9     specific portion which you wish to correct?

10        A.   Yes, that's correct.

11        Q.   Okay.  And we'll go into a few questions about that meeting on

12     the 19th of July.  We didn't go into that in the last trial but we will

13     in this trial, so hopefully that will be made a little bit clearer.

14             Now, bearing those two corrections in mind, can you attest that

15     the transcript that you read otherwise accurately reflects what you said

16     in the last trial, ma'am?

17        A.   Yes, absolutely.

18        Q.   And, again, bearing those two corrections which you just told us

19     about in mind, can you attest that were you asked the same questions

20     today which you were asked back in February 2008 that your answers would

21     be the same?

22        A.   Yes, bearing in mind the two corrections I've just made, yes.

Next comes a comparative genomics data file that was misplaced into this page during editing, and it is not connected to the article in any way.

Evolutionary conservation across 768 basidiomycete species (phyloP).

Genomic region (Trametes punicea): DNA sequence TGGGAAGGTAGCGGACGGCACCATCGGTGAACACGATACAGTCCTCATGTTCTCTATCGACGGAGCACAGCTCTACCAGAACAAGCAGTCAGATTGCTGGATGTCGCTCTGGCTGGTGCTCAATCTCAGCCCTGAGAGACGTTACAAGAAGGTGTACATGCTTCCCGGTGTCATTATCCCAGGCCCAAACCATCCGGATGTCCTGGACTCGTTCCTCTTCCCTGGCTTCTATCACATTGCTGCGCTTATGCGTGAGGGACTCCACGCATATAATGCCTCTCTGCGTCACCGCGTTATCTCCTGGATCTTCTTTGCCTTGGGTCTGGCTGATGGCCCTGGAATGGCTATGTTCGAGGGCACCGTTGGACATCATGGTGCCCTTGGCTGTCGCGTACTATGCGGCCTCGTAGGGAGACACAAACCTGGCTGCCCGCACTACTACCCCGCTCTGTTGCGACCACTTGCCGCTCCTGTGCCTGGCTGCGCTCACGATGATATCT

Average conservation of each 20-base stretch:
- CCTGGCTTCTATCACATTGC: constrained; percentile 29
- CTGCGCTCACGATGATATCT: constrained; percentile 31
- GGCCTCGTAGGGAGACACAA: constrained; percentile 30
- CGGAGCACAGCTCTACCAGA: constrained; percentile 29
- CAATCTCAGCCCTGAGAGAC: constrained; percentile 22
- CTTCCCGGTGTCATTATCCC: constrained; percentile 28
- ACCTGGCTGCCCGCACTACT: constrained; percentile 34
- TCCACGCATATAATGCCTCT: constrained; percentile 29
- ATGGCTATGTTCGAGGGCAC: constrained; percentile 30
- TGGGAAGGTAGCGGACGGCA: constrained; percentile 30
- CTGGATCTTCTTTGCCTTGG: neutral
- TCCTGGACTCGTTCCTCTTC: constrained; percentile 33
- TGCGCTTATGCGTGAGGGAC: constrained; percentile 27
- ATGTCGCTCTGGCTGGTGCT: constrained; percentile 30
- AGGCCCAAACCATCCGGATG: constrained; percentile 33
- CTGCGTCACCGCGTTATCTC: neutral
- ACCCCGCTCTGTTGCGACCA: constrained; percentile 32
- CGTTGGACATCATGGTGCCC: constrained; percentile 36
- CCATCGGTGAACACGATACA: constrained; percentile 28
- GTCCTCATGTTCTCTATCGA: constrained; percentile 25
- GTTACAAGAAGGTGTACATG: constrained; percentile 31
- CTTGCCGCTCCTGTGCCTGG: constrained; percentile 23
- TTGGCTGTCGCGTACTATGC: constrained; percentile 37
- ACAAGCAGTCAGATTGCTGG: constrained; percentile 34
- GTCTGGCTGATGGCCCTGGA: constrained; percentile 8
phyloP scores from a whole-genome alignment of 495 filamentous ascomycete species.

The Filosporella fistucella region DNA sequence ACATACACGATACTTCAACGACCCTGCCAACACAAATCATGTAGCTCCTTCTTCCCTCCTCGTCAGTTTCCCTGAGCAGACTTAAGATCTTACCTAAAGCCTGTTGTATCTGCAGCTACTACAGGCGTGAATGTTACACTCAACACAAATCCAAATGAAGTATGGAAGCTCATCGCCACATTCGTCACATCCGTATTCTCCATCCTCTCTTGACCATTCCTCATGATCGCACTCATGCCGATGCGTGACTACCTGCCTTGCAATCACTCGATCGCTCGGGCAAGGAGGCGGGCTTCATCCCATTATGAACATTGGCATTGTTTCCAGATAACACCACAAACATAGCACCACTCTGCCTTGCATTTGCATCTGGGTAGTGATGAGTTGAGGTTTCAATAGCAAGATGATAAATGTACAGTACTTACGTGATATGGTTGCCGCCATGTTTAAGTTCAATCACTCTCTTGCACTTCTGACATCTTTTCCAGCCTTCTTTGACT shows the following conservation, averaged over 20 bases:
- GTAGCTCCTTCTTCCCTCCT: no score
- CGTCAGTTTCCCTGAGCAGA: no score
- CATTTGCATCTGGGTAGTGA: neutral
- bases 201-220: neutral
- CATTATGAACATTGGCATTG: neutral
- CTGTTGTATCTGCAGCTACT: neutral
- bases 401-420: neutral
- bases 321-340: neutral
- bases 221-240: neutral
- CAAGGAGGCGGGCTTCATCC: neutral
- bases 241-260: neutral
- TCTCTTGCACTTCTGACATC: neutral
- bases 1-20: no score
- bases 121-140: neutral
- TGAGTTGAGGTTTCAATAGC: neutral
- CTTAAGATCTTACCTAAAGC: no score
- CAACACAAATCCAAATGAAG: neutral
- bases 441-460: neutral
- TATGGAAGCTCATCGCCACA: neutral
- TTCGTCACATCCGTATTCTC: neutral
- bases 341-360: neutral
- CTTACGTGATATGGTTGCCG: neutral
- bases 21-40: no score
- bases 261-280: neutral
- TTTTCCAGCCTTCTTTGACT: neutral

23        Q.   Okay.

24             MR. THAYER:  Mr. President, the Prosecution would tender

25     65 ter 7214 and 7215 respectively, please.  The under seal and public

Page 10962

 1     versions of the transcript.

 2             JUDGE FLUEGGE:  They both will be received.  The first one under

 3     seal.

 4             THE REGISTRAR:  Your Honours, the under seal version will be

 5     Exhibit P1973 and the public version Exhibit P1974.

 6             MR. THAYER:  Mr. President, we do have one associated exhibit to

 7     tender and that is 65 ter 02434, a list of proposed questions which the

 8     MOD require that we submit ahead of the witness's interview back in 2008.

 9             JUDGE FLUEGGE:  That will be received too.